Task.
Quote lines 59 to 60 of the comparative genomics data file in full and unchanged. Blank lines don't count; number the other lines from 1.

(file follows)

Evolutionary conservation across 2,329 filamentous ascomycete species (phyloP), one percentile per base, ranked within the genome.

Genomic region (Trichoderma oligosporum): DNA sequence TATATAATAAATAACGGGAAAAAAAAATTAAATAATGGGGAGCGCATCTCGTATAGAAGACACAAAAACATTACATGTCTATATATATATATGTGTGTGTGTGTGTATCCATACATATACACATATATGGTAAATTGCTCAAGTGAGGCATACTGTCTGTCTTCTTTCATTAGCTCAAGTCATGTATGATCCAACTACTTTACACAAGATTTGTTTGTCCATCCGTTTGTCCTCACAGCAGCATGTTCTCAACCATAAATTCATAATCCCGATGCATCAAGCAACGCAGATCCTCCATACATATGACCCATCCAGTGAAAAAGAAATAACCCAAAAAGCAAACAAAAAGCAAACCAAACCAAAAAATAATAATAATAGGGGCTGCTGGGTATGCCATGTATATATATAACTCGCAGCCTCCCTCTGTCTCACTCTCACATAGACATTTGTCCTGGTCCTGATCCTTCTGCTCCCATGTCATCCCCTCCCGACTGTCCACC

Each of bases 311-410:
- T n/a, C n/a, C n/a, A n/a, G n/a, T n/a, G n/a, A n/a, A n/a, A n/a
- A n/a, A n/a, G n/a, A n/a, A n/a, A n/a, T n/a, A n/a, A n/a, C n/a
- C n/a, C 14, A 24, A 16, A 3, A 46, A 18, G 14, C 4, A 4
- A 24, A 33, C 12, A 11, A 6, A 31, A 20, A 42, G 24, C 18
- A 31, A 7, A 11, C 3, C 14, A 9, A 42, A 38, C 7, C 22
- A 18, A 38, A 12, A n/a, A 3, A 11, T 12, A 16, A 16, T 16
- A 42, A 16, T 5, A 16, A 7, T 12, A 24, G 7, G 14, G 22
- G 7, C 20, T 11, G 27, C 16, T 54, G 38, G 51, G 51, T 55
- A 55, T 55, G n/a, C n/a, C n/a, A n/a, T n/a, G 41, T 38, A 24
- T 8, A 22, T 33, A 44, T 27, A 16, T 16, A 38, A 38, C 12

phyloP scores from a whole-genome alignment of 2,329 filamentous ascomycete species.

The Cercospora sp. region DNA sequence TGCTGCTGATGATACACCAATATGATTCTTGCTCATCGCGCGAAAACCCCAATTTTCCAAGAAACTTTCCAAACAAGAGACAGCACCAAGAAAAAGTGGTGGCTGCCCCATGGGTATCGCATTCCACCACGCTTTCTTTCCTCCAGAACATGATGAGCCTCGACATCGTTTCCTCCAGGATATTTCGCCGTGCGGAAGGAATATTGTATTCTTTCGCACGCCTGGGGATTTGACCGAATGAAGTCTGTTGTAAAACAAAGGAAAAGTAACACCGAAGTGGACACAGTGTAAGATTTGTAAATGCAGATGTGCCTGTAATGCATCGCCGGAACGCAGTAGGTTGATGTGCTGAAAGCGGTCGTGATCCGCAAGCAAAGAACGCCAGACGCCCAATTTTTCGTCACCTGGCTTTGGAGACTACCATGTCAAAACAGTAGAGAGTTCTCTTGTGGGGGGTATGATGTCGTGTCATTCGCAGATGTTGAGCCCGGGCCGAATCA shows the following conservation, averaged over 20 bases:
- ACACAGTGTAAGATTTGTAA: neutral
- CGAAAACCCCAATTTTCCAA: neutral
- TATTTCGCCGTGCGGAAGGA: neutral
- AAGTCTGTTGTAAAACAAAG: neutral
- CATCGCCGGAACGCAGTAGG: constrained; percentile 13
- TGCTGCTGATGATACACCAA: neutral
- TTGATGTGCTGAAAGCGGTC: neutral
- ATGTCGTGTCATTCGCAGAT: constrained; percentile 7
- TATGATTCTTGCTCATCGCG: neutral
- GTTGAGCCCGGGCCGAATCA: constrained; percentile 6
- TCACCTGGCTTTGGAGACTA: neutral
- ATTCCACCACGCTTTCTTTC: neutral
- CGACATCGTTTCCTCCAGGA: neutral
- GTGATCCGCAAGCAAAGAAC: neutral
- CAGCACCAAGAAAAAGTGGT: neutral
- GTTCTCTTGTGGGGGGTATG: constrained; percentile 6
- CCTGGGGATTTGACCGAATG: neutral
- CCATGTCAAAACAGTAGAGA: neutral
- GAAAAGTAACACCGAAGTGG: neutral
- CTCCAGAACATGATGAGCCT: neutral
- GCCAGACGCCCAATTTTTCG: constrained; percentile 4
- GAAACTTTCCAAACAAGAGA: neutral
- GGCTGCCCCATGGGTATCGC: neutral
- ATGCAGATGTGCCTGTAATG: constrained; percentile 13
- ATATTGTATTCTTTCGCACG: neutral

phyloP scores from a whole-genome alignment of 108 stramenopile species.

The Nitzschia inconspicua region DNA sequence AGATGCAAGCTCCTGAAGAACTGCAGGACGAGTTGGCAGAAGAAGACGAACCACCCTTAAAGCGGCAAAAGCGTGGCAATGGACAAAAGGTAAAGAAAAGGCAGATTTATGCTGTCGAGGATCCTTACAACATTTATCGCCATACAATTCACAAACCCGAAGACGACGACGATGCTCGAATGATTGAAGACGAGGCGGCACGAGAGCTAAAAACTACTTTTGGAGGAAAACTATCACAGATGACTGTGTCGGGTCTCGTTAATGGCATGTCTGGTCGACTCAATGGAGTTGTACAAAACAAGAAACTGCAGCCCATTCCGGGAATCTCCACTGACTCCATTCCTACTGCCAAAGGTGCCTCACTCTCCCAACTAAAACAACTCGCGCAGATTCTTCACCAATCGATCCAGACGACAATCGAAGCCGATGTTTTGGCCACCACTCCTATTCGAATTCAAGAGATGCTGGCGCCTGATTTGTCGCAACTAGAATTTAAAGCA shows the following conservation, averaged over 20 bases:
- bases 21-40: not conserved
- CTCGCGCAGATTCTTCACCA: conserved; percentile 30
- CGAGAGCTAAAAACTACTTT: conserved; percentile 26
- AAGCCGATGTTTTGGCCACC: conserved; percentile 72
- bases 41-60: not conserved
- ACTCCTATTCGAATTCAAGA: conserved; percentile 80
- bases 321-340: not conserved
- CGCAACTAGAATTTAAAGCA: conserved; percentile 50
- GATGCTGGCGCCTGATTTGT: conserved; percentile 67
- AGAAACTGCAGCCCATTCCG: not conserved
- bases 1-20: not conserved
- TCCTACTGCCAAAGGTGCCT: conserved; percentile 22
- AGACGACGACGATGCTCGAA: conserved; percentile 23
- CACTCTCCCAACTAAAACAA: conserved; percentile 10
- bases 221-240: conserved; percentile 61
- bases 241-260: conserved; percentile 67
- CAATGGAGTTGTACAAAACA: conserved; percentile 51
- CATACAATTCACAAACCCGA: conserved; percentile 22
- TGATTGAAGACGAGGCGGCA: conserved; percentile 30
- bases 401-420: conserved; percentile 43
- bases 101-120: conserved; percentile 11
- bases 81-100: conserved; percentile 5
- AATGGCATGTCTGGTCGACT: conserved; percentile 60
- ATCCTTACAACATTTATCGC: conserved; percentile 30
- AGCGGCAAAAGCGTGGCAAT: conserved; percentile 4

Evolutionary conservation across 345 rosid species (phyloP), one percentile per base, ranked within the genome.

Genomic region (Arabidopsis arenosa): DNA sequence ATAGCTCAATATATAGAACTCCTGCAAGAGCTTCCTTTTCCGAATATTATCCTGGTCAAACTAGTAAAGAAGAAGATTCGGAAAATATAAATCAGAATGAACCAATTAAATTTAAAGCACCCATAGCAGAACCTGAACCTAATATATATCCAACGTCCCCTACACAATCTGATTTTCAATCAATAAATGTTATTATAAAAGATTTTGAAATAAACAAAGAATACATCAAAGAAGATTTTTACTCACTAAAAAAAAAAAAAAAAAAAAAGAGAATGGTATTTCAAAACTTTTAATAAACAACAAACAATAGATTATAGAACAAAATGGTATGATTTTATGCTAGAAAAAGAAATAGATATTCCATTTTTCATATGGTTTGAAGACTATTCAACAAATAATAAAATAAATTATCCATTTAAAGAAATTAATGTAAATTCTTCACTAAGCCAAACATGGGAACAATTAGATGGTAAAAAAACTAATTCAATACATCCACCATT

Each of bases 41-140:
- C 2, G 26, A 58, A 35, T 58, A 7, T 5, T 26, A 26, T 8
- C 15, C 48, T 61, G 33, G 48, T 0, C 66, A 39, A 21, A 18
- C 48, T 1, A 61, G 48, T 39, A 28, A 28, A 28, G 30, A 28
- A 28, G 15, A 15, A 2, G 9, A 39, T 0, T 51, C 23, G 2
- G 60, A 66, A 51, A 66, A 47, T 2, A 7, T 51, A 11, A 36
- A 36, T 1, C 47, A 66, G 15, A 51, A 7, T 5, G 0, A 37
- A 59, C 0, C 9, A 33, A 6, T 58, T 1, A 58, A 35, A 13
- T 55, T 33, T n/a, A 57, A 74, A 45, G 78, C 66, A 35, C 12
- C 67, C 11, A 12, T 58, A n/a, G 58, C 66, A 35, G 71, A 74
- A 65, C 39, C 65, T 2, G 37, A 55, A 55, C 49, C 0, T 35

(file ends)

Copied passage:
- CAATGGAGTTGTACAAAACA: conserved; percentile 51
- CATACAATTCACAAACCCGA: conserved; percentile 22